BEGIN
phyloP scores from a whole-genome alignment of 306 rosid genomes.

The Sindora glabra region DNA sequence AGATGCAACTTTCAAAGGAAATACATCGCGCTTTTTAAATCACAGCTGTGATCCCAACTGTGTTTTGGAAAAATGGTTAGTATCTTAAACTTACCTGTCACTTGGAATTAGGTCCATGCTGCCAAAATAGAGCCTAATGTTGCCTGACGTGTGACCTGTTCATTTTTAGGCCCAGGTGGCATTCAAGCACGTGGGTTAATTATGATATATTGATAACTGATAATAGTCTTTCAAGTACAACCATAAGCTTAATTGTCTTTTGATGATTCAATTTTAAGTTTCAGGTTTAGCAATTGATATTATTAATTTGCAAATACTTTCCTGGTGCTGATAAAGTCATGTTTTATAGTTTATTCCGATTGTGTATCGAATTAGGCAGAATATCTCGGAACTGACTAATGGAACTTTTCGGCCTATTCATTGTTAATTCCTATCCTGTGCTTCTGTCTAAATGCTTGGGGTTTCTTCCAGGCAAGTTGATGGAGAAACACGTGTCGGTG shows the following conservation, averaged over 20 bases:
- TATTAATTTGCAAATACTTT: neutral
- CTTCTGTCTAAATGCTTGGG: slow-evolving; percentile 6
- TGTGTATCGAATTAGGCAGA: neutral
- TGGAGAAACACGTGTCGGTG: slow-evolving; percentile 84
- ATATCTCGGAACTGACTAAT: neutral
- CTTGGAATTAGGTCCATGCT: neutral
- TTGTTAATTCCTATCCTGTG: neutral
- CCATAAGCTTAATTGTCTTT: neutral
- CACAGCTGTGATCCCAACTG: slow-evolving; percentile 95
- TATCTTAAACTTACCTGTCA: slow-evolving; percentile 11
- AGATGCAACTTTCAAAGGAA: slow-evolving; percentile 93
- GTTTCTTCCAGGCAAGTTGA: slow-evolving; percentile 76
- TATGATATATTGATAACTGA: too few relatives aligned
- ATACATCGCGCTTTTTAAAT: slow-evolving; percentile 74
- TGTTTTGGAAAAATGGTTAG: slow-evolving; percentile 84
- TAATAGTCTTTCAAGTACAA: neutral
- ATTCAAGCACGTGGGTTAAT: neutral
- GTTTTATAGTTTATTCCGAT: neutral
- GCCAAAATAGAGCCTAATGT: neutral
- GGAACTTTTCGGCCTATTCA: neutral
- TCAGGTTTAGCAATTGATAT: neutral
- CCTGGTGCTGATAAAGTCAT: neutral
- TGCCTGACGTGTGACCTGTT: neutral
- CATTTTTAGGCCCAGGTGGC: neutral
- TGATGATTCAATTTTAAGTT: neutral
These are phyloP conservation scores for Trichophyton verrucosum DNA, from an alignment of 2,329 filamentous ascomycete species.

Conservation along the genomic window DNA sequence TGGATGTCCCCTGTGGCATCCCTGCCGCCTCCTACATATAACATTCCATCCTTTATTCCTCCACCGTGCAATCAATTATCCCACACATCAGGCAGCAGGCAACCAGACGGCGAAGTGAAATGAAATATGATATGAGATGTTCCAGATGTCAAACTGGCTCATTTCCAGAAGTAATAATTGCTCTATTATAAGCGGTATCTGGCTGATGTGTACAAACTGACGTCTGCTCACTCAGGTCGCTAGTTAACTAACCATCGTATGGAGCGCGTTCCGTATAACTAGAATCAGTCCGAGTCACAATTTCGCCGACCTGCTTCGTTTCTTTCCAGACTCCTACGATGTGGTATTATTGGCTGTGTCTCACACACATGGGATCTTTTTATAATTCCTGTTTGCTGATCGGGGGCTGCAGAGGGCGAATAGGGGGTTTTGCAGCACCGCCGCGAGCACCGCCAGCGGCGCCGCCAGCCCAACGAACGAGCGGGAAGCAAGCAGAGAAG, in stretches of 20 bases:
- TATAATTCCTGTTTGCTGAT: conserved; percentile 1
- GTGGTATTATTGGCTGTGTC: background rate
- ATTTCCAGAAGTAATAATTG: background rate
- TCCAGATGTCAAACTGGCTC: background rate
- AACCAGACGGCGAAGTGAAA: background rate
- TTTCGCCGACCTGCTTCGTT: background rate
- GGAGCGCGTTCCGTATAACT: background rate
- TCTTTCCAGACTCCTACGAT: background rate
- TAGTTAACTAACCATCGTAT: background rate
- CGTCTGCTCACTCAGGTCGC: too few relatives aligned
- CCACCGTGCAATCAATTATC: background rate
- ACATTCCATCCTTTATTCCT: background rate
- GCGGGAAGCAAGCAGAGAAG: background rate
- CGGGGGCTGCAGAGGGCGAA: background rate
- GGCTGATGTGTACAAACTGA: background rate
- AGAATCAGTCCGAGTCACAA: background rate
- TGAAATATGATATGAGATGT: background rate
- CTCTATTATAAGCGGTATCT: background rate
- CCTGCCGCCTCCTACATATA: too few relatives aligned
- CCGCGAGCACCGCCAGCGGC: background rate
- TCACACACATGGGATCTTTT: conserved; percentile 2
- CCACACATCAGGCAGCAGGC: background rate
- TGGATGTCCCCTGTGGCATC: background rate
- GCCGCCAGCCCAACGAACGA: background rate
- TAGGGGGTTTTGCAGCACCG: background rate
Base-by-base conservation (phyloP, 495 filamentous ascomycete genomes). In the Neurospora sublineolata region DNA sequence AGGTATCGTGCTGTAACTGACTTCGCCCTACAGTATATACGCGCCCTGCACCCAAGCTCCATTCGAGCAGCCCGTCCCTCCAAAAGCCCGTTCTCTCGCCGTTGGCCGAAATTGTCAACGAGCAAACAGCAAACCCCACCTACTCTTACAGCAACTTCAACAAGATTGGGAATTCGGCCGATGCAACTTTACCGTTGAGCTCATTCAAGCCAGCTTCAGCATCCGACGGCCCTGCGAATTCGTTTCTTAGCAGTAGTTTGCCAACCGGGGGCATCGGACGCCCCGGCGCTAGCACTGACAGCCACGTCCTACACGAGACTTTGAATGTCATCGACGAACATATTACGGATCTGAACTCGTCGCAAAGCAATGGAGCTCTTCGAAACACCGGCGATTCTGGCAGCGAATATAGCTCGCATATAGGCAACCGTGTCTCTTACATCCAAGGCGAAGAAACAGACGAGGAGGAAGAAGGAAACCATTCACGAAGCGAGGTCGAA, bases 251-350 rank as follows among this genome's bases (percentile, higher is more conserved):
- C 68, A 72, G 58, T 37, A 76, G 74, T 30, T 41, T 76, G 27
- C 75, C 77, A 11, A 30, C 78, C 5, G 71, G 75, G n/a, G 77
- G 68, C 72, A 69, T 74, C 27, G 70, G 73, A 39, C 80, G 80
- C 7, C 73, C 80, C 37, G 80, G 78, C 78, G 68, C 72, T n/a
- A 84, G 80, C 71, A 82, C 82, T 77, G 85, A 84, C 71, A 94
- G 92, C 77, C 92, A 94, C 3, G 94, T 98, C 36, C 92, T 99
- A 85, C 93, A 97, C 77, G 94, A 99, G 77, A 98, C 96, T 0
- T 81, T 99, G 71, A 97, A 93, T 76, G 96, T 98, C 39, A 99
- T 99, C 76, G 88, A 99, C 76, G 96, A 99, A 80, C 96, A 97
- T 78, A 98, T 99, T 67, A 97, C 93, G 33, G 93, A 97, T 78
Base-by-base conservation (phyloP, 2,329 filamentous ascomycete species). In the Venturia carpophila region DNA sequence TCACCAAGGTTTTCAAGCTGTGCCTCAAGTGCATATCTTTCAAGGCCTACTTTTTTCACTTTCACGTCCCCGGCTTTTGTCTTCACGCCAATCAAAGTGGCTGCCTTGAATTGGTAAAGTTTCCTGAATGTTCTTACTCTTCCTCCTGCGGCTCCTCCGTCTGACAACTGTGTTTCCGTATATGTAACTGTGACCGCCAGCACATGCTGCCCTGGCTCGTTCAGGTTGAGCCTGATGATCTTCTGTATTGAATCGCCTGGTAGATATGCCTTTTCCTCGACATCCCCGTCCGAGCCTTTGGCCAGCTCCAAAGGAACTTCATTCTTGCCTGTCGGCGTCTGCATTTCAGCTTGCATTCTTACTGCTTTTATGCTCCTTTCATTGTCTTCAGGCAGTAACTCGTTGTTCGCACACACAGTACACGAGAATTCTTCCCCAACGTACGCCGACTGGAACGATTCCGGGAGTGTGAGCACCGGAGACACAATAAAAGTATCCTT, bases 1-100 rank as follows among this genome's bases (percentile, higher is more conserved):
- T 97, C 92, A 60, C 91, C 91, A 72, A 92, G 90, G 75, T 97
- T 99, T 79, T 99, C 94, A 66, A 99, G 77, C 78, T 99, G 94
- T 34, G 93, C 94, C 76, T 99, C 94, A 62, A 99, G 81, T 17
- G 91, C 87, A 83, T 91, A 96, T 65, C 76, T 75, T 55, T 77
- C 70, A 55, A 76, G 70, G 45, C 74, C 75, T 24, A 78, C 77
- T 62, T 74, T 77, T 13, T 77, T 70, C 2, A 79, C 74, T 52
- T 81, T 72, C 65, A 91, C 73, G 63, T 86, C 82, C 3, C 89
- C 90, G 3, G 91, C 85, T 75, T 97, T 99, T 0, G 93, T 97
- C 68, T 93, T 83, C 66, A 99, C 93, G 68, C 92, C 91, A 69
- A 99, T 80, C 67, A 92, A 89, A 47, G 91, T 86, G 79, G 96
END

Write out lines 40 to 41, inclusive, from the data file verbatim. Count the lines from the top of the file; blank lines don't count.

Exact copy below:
- CCACCGTGCAATCAATTATC: background rate
- ACATTCCATCCTTTATTCCT: background rate